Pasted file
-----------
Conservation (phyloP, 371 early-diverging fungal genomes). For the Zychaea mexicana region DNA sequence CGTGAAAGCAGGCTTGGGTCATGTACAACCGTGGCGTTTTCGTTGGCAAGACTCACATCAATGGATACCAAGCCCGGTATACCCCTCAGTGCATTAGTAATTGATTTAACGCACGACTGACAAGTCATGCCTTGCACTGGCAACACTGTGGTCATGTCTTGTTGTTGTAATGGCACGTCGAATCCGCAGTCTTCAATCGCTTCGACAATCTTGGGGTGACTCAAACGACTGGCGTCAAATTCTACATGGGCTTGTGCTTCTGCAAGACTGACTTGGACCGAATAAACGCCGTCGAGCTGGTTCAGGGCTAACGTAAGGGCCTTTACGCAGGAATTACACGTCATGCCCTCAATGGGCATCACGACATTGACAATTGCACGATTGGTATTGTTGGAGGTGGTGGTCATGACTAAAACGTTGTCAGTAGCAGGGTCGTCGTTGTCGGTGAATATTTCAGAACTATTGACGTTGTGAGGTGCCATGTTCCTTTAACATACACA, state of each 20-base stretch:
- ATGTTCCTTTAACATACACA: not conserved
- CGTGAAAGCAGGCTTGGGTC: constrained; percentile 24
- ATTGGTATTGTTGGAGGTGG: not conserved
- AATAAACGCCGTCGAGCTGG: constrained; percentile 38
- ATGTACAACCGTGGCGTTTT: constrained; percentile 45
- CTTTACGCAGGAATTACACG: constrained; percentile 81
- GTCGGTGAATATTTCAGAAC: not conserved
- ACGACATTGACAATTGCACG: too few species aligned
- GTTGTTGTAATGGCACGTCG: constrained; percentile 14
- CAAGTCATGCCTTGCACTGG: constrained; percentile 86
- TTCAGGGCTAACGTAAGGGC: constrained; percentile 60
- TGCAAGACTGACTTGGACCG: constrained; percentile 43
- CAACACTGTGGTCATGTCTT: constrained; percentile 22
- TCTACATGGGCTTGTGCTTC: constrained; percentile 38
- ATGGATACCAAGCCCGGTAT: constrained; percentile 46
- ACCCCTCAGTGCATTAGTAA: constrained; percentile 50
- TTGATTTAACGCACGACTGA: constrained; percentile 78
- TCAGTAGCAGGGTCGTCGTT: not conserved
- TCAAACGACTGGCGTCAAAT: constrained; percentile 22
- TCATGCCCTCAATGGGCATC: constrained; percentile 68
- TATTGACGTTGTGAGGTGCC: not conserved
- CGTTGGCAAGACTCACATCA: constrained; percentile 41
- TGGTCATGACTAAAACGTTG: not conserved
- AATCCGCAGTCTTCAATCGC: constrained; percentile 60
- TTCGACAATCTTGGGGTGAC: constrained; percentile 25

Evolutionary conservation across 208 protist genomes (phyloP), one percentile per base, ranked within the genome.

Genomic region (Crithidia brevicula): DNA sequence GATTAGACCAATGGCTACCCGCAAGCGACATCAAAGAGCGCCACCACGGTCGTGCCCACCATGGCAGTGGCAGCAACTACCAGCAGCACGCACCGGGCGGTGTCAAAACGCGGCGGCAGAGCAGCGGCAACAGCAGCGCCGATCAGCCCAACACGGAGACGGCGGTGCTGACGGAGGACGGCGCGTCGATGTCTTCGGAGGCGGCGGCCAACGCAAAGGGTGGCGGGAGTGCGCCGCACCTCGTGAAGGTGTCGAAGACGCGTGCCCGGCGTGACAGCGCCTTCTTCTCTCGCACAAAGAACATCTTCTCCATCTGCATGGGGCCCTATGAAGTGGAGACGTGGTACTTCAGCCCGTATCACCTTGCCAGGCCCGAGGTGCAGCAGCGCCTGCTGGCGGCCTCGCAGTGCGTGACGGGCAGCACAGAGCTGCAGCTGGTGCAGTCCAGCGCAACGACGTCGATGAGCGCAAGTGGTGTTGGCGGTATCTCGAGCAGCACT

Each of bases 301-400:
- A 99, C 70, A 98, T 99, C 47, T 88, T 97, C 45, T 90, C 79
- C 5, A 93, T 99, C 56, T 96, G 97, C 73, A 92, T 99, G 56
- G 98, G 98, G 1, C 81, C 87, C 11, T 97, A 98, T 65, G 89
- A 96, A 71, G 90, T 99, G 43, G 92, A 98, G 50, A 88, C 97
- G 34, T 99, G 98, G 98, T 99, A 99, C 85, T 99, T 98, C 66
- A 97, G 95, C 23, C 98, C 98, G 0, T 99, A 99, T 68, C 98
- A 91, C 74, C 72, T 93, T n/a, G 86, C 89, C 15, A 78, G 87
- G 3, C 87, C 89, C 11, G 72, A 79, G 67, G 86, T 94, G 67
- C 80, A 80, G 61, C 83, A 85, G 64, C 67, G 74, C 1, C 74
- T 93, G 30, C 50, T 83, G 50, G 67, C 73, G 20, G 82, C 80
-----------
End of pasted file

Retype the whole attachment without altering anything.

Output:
Conservation (phyloP, 371 early-diverging fungal genomes). For the Zychaea mexicana region DNA sequence CGTGAAAGCAGGCTTGGGTCATGTACAACCGTGGCGTTTTCGTTGGCAAGACTCACATCAATGGATACCAAGCCCGGTATACCCCTCAGTGCATTAGTAATTGATTTAACGCACGACTGACAAGTCATGCCTTGCACTGGCAACACTGTGGTCATGTCTTGTTGTTGTAATGGCACGTCGAATCCGCAGTCTTCAATCGCTTCGACAATCTTGGGGTGACTCAAACGACTGGCGTCAAATTCTACATGGGCTTGTGCTTCTGCAAGACTGACTTGGACCGAATAAACGCCGTCGAGCTGGTTCAGGGCTAACGTAAGGGCCTTTACGCAGGAATTACACGTCATGCCCTCAATGGGCATCACGACATTGACAATTGCACGATTGGTATTGTTGGAGGTGGTGGTCATGACTAAAACGTTGTCAGTAGCAGGGTCGTCGTTGTCGGTGAATATTTCAGAACTATTGACGTTGTGAGGTGCCATGTTCCTTTAACATACACA, state of each 20-base stretch:
- ATGTTCCTTTAACATACACA: not conserved
- CGTGAAAGCAGGCTTGGGTC: constrained; percentile 24
- ATTGGTATTGTTGGAGGTGG: not conserved
- AATAAACGCCGTCGAGCTGG: constrained; percentile 38
- ATGTACAACCGTGGCGTTTT: constrained; percentile 45
- CTTTACGCAGGAATTACACG: constrained; percentile 81
- GTCGGTGAATATTTCAGAAC: not conserved
- ACGACATTGACAATTGCACG: too few species aligned
- GTTGTTGTAATGGCACGTCG: constrained; percentile 14
- CAAGTCATGCCTTGCACTGG: constrained; percentile 86
- TTCAGGGCTAACGTAAGGGC: constrained; percentile 60
- TGCAAGACTGACTTGGACCG: constrained; percentile 43
- CAACACTGTGGTCATGTCTT: constrained; percentile 22
- TCTACATGGGCTTGTGCTTC: constrained; percentile 38
- ATGGATACCAAGCCCGGTAT: constrained; percentile 46
- ACCCCTCAGTGCATTAGTAA: constrained; percentile 50
- TTGATTTAACGCACGACTGA: constrained; percentile 78
- TCAGTAGCAGGGTCGTCGTT: not conserved
- TCAAACGACTGGCGTCAAAT: constrained; percentile 22
- TCATGCCCTCAATGGGCATC: constrained; percentile 68
- TATTGACGTTGTGAGGTGCC: not conserved
- CGTTGGCAAGACTCACATCA: constrained; percentile 41
- TGGTCATGACTAAAACGTTG: not conserved
- AATCCGCAGTCTTCAATCGC: constrained; percentile 60
- TTCGACAATCTTGGGGTGAC: constrained; percentile 25

Evolutionary conservation across 208 protist genomes (phyloP), one percentile per base, ranked within the genome.

Genomic region (Crithidia brevicula): DNA sequence GATTAGACCAATGGCTACCCGCAAGCGACATCAAAGAGCGCCACCACGGTCGTGCCCACCATGGCAGTGGCAGCAACTACCAGCAGCACGCACCGGGCGGTGTCAAAACGCGGCGGCAGAGCAGCGGCAACAGCAGCGCCGATCAGCCCAACACGGAGACGGCGGTGCTGACGGAGGACGGCGCGTCGATGTCTTCGGAGGCGGCGGCCAACGCAAAGGGTGGCGGGAGTGCGCCGCACCTCGTGAAGGTGTCGAAGACGCGTGCCCGGCGTGACAGCGCCTTCTTCTCTCGCACAAAGAACATCTTCTCCATCTGCATGGGGCCCTATGAAGTGGAGACGTGGTACTTCAGCCCGTATCACCTTGCCAGGCCCGAGGTGCAGCAGCGCCTGCTGGCGGCCTCGCAGTGCGTGACGGGCAGCACAGAGCTGCAGCTGGTGCAGTCCAGCGCAACGACGTCGATGAGCGCAAGTGGTGTTGGCGGTATCTCGAGCAGCACT

Each of bases 301-400:
- A 99, C 70, A 98, T 99, C 47, T 88, T 97, C 45, T 90, C 79
- C 5, A 93, T 99, C 56, T 96, G 97, C 73, A 92, T 99, G 56
- G 98, G 98, G 1, C 81, C 87, C 11, T 97, A 98, T 65, G 89
- A 96, A 71, G 90, T 99, G 43, G 92, A 98, G 50, A 88, C 97
- G 34, T 99, G 98, G 98, T 99, A 99, C 85, T 99, T 98, C 66
- A 97, G 95, C 23, C 98, C 98, G 0, T 99, A 99, T 68, C 98
- A 91, C 74, C 72, T 93, T n/a, G 86, C 89, C 15, A 78, G 87
- G 3, C 87, C 89, C 11, G 72, A 79, G 67, G 86, T 94, G 67
- C 80, A 80, G 61, C 83, A 85, G 64, C 67, G 74, C 1, C 74
- T 93, G 30, C 50, T 83, G 50, G 67, C 73, G 20, G 82, C 80